About chemical engineering

Jack of all trades, master of them all too!

The discipline ‘chemical engineering’ is often used to describe a really broad area of engineering. It’s hardly surprising then that chemical engineers are known as ‘universal engineers’. At the most basic level a chemical engineer is involved in transforming one thing into another – a bit like a magician! But for a chemical engineer, the magic wand is a microscope and the rabbit could be a complex new process that makes, say, an iPhone bounce or stops ice cream melting.

On a grand scale, a chemical engineer is an ‘enabler’; someone who makes things happen efficiently on a massive, industrial manufacturing scale. They aim to get the best results at the least cost and with the lowest impact on the environment possible. And skills in chemistry, physics and mathematics, and even economics are what makes a chemical engineer so valuable.

As a chemical engineer, you could find yourself working on the following activities:

  • Design and development of chemical processes and equipment
  • Optimisation and control of industrial operations
  • Plant operation and management
  • Fundamental and applied research from the molecular level to full industrial scale
  • Environmental management, monitoring and pollution control

While being a design engineer or a product development manager may sound like an ideal job – there are so many other options for chemical engineers. Think pharmaceutical engineer, oil and gas engineer or even a metallurgist. You could work for multinational firms like Caltex or Shell in petroleum, Seimens in membrane purification, BOC in gases, or in research at ANSTO. You could even end up in consultancy.

What do chemical engineers do all day?

Chemical engineers design, create and optimise the systems and equipment used in chemical, industrial, biological and environmental processes. They produce a range of materials, from fuels and fertilisers to processed foods, beer and wine, polymers and pharmaceuticals.

They also design and operate large-scale chemical process equipment and factories, and play an important role in making industries safer, more efficient and cleaner

Chemical engineering fields

A chemical engineer could use skills in science and maths to work in many different industries and doing many different things. Here’s a start:

Bio-processes – Working in pharmaceuticals and the food and drink industries.

Chemical processes – Involving the fertiliser industry, including pesticides and herbicides, caustic soda, glass and specialty chemicals.

Combustion – Large industrial furnaces such as those for steel manufacture or for power generation from coal or gas, or the recovery of valuable energy from waste.

Environmental – Waste and water treatment, environmental regulations and recycling. Recovering and reusing valuable materials instead of dumping them.

Minerals – Major minerals industries such as alumina/aluminium, steel, copper, lead and gold.

Petrochemicals – Converting oil and gas into plastics, synthetic rubber and other things.

Process control – Instrumentation and control systems which make a manufacturing process run smoothly, safely and efficiently.

Petroleum – Producing oil, gas and LPG from onshore and offshore fields.

Project delivery – Converting the design of a process plant into an efficient, safe operating plant.

Where do chemical engineers work?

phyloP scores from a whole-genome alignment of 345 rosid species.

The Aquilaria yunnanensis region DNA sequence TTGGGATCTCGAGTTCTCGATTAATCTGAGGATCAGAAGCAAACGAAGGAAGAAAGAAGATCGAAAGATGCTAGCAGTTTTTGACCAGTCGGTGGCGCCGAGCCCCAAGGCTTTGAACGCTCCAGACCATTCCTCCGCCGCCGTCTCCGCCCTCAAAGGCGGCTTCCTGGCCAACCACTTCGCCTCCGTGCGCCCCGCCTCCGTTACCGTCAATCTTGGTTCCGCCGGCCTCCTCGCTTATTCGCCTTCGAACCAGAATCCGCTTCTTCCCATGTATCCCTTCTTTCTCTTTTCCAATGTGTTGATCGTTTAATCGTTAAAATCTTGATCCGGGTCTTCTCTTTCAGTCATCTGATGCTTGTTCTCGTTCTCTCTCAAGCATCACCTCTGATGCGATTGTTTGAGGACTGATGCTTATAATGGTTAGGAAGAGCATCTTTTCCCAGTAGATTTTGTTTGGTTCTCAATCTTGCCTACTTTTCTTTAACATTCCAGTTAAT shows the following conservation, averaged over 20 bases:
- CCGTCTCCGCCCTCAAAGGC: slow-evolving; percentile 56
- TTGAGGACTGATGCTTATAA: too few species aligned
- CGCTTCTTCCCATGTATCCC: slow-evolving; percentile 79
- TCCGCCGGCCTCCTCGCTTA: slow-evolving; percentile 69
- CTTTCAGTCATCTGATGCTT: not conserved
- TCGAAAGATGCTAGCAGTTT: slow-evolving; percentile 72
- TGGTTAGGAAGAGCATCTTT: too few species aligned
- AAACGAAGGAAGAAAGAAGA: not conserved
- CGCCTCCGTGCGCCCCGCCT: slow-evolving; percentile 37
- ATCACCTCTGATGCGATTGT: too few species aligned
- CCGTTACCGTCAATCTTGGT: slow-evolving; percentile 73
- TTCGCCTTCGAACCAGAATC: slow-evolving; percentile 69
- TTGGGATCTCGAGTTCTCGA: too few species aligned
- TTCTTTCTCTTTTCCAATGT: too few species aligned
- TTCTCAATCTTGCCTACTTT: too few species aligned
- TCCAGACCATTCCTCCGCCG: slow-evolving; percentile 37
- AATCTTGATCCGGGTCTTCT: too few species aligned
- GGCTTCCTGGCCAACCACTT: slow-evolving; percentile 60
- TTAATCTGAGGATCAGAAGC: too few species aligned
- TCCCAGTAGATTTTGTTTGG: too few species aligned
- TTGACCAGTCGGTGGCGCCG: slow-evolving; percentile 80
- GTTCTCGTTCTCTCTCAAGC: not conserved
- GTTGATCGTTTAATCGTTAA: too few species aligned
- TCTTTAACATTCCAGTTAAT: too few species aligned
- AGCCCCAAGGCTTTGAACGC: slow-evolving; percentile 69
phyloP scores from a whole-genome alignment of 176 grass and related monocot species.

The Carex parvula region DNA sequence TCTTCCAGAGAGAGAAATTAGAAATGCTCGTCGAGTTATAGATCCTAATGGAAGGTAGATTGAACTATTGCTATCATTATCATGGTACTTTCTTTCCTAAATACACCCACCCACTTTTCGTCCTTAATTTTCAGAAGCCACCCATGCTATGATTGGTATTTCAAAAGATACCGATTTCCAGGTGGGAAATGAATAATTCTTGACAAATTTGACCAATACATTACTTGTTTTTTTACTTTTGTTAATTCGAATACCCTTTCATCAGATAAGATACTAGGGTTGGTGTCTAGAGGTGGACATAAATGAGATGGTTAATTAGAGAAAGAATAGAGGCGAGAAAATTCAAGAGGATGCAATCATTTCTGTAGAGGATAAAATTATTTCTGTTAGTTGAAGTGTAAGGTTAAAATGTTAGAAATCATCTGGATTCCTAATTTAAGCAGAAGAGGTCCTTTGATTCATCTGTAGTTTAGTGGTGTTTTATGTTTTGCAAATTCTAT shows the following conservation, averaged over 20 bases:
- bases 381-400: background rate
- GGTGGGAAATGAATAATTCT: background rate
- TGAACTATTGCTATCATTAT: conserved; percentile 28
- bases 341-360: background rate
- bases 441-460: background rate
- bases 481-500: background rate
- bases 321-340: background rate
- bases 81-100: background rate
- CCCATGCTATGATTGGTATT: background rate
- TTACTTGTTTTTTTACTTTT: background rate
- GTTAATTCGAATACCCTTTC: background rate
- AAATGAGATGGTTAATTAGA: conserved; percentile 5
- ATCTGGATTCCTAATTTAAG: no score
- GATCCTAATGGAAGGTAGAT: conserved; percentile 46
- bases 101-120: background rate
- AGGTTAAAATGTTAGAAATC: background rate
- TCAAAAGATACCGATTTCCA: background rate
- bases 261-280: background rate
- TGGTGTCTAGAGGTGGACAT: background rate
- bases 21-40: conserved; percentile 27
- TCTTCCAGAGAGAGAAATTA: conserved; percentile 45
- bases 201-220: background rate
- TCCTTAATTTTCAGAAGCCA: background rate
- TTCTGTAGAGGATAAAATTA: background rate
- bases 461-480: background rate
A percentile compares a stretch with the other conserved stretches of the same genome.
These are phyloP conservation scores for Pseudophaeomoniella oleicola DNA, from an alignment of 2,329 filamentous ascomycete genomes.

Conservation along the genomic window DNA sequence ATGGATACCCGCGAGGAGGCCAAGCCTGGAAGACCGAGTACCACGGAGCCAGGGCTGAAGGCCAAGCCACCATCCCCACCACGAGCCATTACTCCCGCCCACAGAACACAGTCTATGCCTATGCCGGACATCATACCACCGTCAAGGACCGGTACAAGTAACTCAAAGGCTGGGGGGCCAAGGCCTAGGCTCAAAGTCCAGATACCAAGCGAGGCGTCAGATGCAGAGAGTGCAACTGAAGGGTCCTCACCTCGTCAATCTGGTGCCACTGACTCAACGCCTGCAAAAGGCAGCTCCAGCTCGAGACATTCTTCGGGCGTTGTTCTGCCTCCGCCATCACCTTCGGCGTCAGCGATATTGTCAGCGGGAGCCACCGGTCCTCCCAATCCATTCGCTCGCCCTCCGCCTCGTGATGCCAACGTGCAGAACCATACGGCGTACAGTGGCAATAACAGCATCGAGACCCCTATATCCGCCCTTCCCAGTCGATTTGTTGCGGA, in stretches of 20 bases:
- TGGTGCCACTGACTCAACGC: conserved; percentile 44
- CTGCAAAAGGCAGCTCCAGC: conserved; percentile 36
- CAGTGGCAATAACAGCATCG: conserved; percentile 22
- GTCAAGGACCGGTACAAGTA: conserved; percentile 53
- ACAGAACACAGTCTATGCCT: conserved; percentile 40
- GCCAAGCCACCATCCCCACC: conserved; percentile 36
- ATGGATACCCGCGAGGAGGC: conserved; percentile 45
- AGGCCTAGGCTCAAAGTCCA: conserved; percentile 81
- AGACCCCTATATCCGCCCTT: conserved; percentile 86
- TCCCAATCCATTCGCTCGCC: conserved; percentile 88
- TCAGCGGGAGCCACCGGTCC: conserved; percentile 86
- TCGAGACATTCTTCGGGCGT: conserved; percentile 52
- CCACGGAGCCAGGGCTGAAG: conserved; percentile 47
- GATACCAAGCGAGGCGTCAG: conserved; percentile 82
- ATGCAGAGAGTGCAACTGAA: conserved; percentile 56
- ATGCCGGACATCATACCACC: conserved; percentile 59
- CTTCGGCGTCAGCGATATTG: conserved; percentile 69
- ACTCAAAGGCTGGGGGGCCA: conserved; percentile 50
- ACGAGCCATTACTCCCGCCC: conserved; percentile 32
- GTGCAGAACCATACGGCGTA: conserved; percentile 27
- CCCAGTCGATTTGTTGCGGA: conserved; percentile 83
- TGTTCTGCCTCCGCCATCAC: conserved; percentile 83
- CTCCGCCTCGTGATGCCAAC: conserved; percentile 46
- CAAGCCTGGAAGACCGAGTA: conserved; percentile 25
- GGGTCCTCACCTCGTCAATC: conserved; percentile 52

Chemical engineers work in places like laboratories, processing plants, engineering design offices, corporate head offices and research institutions, and there are opportunities to work both here in Australia and around the world. 

Mostly chemical engineers work standard hours, but from time to time they may be required to meet demanding deadlines – especially when there is an important project to get off the ground. Chemical engineers may sometimes even need to be on call 24 hours a day. Some may work shifts during the commissioning of new plants.

Chemical engineers are quality control enforcers

Companies that employ chemical engineers include those that produce food, plastics, ceramics, pharmaceuticals, metals and glass. You’ll find chemical engineers working in environmental protection organisations and cleaning up contaminated sites or in water treatment. They work in research laboratories, chemical plants and petroleum refineries. Not to forget iron and steel product manufacturers, producers of organic chemicals and of course the mining and minerals processing industries.

We all dream at some time of being designers and creators. But when you think about it,  none of the cool stuff gets out into the marketplace without a detailed process that has been rigorously tested, checked repeatedly, refined and improved on again and again. It needs to be exactly right, so that it can be recreated over and over again.

Because consumers have high expectations of the things they pay money for, they expect the same experience every time. Chemical engineering ensures that customers receive an identical end product, every time. Also emphasise minimising waste in a time of increasing environmental concerns.

Chemical engineers can work as any of the following: combustion engineers, petroleum engineers, smelting engineers, water treatment engineers, production engineers, biochemical engineers, process control engineers and pharmaceutical engineers.

Past graduates from UNSW Chemical Engineering have been employed within these companies and industries:

  • Caltex/Shell (Petroleum)
  • ANSTO (Nuclear Science and Technology)
  • Seimens Water Systems (Membrane Purification)
  • Port Jackson Partners (Engineering Consultants)
  • Orica (Mining and Explosives)
  • BOC (Gases)

Find out if Chemical Engineering right for you!


More information on Undergraduate, Postgraduate and Research degrees at the School of Chemical Engineering, UNSW.